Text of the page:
The Best Vintage Investment Buys For Autumn, From Designer Gems To Op-Shop Treasures

By Dan Ahwa
A vintage Thornton Hall dress from the archives. Photo / Mara Sommer, 2019

When you don’t have time to trawl through everything, we’re here to help.

Investing in pre-loved clothing can often be an arduous task.

When you buy something online, there is the risk it may not fit; it’s a one-off item that’s unable to be exchanged for a different size

When faced with the physical reality of shopping in a vintage boutique or a charity shop for a second-hand gem, it can sometimes feel overwhelming. Although some people relish the thrill of the hunt, spending hours looking at vintage websites and trawling through racks of endless clothes and accessories, for some it can be too much to deal with.

With daylight savings making its presence felt this week, shorter days and cooler temperatures signal a shift in our wardrobes. There is an array of new-season options to shop right now of course, but if you’re on a budget or if you’re looking for something unique to update your autumn and winter wardrobe, we have tips.

Recently we spoke with a stylish coterie of names who offered their sage advice on how to embrace personal style on a budget and how to care for clothes to last the distance (including a helpful vodka hack on laundry day). These vintage aficionados also offer up their assortment of local vintage haunts to shop.

We’re keeping the recommendations below concise: this isn’t just a random hodge-podge of old clothes to shop right now. Because in fashion, what goes around comes around, so we’ve zeroed in on the one-off wonders that at least showcase currency. Things to buy now that you can easily implement into your wardrobe and get plenty of wear all year round; and unique items that feel special.

As vintage beyond the 1980s is becoming increasingly rare, it’s harder to invest in pre-loved clothes that also hold some quality in terms of make and provenance. For every rare 1960s Christian Dior coat on the market, there are now 100 poorly made tops from Shein to wade through, so to help you find something truly worth buying, these are what we would consider to be the very best buys on the market — but be quick. Like anything old, availability is scarce and so too is sizing, so we’ve made an effort here to look at a range of options to consider.

For rainy days

Dull days don’t necessarily equate to a dull outfit. Harness a sunny disposition to tackle the gloom in an assortment of pretty (and highly practical) pieces.

The nautical jacket: If Maggie Marilyn’s lovely ‘Grows You Out Of The Clouds’ is slightly out of your price range, or if you need a windbreaker-type jacket with a bit more waterproof tactility, I love the look and feel of an old-school Nautica jacket. Perfect for unruly windy days, the preppy styling and vibrant yellow colour of this option are on the money. $90 from, Good Ol Vintage.

An ‘it’ bag

The days of “it” bags might have reached their peak during the noughties but for some nostalgia, investing in something once popular now offers a different value proportion — not unlike investing in rare art.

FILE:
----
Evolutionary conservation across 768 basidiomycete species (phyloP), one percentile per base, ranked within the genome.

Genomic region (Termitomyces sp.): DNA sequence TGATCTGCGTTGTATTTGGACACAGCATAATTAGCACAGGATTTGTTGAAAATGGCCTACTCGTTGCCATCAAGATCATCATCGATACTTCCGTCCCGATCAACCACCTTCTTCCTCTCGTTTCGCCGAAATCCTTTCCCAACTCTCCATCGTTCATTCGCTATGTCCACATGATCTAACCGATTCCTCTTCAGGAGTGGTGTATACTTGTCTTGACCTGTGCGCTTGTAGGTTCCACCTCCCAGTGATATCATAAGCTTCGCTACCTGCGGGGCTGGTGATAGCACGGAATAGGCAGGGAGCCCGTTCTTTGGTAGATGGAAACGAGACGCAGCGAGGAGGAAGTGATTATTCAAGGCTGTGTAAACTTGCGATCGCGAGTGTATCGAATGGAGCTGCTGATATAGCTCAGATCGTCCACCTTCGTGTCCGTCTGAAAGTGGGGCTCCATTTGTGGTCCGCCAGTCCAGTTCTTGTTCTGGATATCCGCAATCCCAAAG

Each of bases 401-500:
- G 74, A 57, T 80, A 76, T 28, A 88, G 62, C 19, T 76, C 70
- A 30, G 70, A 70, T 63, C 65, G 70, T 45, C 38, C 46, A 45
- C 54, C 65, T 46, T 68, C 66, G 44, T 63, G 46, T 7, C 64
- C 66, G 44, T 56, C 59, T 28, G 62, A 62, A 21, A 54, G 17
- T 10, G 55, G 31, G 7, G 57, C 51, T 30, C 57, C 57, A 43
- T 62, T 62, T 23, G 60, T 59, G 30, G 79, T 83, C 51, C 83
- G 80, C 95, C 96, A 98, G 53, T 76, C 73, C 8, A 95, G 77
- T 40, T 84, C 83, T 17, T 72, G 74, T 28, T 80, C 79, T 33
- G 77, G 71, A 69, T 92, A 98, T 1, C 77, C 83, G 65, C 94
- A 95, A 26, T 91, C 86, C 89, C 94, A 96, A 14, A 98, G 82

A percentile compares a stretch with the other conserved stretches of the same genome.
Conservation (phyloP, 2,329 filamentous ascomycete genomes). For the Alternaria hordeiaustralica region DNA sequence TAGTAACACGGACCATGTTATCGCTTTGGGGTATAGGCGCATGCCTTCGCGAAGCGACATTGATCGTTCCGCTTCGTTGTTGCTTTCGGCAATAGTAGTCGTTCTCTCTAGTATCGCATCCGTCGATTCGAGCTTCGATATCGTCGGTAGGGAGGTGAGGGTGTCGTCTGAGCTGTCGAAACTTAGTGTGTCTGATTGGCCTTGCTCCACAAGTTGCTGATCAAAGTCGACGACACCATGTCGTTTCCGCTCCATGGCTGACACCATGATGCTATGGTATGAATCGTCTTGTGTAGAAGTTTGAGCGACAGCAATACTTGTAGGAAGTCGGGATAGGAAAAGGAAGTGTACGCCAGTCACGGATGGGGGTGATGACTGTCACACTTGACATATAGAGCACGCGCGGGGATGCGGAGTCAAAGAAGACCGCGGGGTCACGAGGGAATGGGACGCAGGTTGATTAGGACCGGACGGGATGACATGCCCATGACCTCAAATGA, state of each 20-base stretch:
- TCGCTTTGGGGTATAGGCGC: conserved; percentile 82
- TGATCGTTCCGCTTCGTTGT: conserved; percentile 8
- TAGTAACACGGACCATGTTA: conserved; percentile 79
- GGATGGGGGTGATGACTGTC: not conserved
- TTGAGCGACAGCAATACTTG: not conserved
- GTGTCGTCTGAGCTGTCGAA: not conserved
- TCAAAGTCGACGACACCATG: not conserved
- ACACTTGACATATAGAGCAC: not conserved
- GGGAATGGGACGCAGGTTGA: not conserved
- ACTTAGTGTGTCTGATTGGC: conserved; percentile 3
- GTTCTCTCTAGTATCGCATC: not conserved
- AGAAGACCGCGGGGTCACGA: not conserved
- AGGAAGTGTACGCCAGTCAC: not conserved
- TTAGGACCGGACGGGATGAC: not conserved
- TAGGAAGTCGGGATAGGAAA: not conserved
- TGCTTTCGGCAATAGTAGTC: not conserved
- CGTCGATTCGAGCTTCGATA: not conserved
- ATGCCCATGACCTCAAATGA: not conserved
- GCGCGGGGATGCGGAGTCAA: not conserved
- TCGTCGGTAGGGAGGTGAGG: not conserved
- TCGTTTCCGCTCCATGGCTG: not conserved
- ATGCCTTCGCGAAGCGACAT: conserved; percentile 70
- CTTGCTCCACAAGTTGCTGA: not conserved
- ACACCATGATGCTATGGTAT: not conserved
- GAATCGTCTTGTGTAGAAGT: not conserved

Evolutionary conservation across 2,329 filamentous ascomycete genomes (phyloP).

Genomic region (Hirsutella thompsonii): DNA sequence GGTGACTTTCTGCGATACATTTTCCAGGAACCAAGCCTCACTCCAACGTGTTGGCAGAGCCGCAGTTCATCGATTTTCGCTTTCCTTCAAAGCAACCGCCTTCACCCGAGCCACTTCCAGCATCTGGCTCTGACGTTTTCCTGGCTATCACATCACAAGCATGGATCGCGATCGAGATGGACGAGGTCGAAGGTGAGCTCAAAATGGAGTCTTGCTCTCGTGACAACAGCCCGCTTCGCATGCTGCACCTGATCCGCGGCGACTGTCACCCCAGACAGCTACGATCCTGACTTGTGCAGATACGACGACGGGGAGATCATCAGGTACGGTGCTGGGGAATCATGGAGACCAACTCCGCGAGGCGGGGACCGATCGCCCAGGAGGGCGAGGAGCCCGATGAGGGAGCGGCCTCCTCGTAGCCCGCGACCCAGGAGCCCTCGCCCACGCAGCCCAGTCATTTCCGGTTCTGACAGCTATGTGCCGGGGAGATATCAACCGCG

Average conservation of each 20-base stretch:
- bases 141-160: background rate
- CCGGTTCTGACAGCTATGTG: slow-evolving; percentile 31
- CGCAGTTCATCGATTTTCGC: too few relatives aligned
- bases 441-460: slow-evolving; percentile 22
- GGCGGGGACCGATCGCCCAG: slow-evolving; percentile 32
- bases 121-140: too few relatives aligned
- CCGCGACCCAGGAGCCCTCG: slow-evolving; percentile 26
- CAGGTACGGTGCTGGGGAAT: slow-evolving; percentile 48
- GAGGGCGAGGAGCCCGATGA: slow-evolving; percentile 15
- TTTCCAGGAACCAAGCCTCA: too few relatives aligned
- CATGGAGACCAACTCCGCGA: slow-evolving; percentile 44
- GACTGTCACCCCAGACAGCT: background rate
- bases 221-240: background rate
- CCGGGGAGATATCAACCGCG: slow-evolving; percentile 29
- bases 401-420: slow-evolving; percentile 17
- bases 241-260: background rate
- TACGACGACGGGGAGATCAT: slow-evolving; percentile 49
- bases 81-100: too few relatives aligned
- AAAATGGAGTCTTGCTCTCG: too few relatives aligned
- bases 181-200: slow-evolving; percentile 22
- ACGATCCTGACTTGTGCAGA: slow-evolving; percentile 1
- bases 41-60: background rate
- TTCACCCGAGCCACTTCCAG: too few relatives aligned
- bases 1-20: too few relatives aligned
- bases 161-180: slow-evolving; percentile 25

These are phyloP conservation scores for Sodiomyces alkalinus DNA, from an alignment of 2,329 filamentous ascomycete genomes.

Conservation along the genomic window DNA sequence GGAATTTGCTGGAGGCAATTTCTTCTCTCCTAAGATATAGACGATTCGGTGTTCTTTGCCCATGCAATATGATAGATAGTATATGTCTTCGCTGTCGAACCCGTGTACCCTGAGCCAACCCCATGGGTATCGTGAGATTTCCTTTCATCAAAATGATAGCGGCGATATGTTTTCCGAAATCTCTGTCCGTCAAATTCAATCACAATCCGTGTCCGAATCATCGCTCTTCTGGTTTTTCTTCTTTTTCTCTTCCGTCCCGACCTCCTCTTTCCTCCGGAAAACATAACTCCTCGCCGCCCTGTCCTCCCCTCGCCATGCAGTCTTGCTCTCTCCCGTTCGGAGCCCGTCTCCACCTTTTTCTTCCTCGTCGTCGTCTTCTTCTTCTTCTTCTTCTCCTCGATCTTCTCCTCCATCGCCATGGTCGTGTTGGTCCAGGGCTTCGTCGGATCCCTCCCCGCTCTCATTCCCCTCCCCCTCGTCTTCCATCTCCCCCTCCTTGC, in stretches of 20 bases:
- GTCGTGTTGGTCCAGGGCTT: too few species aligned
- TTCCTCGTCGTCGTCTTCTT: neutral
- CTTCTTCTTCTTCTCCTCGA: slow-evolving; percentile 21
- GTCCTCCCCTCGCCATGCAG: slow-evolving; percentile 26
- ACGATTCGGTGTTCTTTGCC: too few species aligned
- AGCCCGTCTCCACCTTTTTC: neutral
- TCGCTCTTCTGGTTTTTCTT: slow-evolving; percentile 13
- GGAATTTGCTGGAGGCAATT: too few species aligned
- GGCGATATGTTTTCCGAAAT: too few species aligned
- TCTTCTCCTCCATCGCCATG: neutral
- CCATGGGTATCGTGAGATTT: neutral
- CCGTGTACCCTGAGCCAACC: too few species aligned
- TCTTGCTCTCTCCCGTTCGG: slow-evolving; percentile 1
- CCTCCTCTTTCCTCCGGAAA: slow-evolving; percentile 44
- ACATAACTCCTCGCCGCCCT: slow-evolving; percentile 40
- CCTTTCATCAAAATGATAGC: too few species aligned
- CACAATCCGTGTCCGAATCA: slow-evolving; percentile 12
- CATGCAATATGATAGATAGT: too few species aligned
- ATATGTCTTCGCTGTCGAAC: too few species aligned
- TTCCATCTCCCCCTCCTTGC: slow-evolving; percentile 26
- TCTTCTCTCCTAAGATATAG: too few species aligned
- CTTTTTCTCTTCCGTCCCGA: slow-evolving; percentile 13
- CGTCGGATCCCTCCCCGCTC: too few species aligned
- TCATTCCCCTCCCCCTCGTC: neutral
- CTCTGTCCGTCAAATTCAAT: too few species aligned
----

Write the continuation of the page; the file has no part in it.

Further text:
A classic Mulberry ‘Bayswater’ bag: When looking for a decent vintage bag, start with a classic, something that you know will accompany you in multiple situations. As we’ve reported previously, designer handbags can be a good investment if you’re looking for something you can sell later at a profit. The Bayswater bag is part of Mulberry’s heritage designs and comes at a reasonable price. Approx. $705, from Vestiare Collective.

A rare collectors bag: If you too were besotted by designer John Galliano’s mesmerising show earlier this year for Maison Margiela’s Artisanal collection, you will have noticed the parade of top-handle bags stalking down the Pont Alexandre III bridge across the Seine. A definite handbag throwback, there’s something unique about the shape of one that lends itself easily to your wardrobe no matter what your style is; perfect with romantic dresses or just as good slung crossbody with a blazer and jeans. This 90s number is a unique find from the legendary French designer. $950, from Hunters & Collectors.

Something tailored

A sharply tailored garment can redefine an entire look.

A smart jacket: Cropped jackets like a bolero are a great way to rethink the silhouette of an outfit. Teamed with some loose-fitting trousers for example, the formula is an ideal way to give workwear a fresh point of view, and a welcome alternative to tried and true blazers. This reworked blazer from Riel is a great starting point. $159, from Riel.

For fashion nerds

If you have a penchant for iconic brands from the past, these current buys are worth considering for your personal archives.

A Kevin Berkhan jacket: The special-occasions designer is one of our fashion industry’s most important figures, specialising in bridalwear, sumptuous evening gowns and cocktail-wear. If there’s a scant quality in fabrics right now, finding something like this will take you back to when there was an endless supply of really good fabrics. This size 10 jacket is made from red dupion silk and would work best right now with a T-shirt and pair of jeans. $85, from Go Jo Recycled Store.